The fishermen standing next to me sprang into action; I stepped back from the edge to give them some room, and so for the next few seconds lost sight of what was happening in the water. They promptly dropped in some length of the already hauled net along with its weights; the two men in the dinghy did the same. The slackening and gentle shaking of the mesh apparently enabled the dolphins to disentangle themselves. The crew’s next move was to part the two ends of the net (the ends that meet to form a closed circle, and which are held shut on the main vessel) at the exact moment the dolphins approached it, let the dolphins out through the gap, and quickly secure the ends together again to stop the fish from escaping. They did this so swiftly that I did not comprehend what they had done until several moments later, when I noticed that the dolphins weren’t in the net anymore. “Where did they disappear to?” I asked, still trying to record whatever was visible in the dim light. “Hope you recorded what you wanted,” said the man next to me, “we released them.”
I stood watching, pleasantly surprised at the way the crew had handled the situation. All this while, I had no idea about how the release could safely be pulled off without having to practically abandon the fishing operation. The dolphins weren’t seen anywhere near the boat or net again. They would obviously have been stressed by the incident, perhaps the memory will stay with them, but hopefully they swam back to a normal life. The crew said that this incident was the first of its kind in the almost four-decade-old records of this boat, and that this doesn’t usually happen. It was as new a sighting and experience to them as it was for me. But these waters are fished by a huge number of boats coming from harbours all along the west coast, and some even from the east coast – trawlers, gill netters, long liners, and also quite a large number of purse seiners similar to the one I was aboard. Their catch is not restricted to the desired fish, and it is hard to think that marine mammals are not incidentally caught now and then (gill nets and long lines have been known to inadvertently catch dolphins occasionally in Indian waters). Considering the vast area of sea these fishing grounds cover and the impracticality of keeping an eye on everything happening here, we can currently only speculate about how often the region’s marine mammals find themselves stuck in nets.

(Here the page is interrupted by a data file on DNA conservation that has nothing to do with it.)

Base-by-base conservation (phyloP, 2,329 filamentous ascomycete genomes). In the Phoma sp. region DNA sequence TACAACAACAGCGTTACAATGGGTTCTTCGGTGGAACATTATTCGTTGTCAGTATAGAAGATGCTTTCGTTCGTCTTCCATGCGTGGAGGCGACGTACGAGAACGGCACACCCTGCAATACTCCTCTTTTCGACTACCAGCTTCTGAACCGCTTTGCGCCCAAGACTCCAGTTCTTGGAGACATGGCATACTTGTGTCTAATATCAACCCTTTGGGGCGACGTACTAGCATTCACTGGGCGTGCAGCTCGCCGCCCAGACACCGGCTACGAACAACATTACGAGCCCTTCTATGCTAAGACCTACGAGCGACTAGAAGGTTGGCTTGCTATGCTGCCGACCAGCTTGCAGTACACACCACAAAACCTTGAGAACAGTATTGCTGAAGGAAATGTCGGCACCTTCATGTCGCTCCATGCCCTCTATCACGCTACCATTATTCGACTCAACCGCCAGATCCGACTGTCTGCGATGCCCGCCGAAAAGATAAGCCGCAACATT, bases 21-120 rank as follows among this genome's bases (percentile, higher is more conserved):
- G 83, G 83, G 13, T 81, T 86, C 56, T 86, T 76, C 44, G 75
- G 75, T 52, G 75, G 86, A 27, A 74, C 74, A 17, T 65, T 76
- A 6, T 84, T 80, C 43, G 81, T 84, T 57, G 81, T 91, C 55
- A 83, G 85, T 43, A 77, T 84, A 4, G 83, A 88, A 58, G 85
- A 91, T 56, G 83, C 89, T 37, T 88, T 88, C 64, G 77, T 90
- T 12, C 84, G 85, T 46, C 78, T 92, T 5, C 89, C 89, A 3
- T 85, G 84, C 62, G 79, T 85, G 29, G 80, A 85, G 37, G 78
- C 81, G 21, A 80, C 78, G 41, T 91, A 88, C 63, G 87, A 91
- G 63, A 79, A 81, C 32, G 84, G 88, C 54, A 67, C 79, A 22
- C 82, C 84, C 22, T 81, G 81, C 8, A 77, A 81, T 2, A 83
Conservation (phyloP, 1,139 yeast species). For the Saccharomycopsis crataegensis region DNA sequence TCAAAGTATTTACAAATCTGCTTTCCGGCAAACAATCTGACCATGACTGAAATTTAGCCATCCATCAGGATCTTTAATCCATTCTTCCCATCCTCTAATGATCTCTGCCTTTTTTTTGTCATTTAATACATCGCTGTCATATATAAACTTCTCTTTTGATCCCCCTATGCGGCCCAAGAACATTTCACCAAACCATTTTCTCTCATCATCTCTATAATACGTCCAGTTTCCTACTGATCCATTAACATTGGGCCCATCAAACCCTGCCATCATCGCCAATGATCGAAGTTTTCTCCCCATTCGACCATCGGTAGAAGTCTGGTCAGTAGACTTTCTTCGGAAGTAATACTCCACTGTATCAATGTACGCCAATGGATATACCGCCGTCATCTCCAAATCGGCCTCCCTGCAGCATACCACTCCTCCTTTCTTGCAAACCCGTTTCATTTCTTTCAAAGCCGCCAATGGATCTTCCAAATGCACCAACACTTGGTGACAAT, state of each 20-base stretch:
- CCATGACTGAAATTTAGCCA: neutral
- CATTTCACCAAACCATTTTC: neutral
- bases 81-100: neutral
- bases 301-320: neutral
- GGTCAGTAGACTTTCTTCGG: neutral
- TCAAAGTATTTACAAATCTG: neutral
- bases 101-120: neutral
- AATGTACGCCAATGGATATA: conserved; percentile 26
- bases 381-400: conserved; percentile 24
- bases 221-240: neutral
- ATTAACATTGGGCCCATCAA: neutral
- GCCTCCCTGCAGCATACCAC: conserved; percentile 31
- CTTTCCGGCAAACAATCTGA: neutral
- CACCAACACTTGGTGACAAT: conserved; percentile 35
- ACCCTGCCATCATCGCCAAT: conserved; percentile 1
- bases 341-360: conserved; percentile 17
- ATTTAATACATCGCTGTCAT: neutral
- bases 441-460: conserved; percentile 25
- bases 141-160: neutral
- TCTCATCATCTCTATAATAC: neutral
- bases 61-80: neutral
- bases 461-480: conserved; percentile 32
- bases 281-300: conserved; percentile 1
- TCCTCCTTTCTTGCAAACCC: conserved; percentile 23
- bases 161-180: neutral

To not care about the dolphins in the net, to reject the idea of rescuing or releasing them, would be all too easy for a crew looking to make the most of their time, energy and resources catching fish for a living. Even more so in a case like this one, where they were running the risk of letting a substantial catch escape on an otherwise luckless fishing trip. Was it my presence that made them pay extra attention to the dolphins? I cannot answer that with certainty, but from what I could glean from the situation and their attitudes, it did not seem so. The dolphins occurring offshore, along with the whales, are to some extent revered by these people, who are very much aware that these are sentient animals with complex social lives. These fishermen regularly help me spot dolphins during my surveys, and when possible, stop and carefully approach them to let me spend enough time on the sightings and to take pictures.
This time, it seemed (happily) that they couldn’t care less about me and my camera, choosing to be more concerned about setting the dolphins free.
Abhishek Jamalabad is an independent early-career marine biologist with a special interest in cetaceans. He is currently based in Karwar, Karnataka, where he studies how cetaceans interact with fisheries, and the implications these interactions have on both sides. He is also interested in working with local communities and other sea-going personnel for wider documentation of marine mammals in Indian waters. An unedited version of this article first appeared on his blog.
Author: Abhishek Jamalabad, Source: Sanctuary Asia.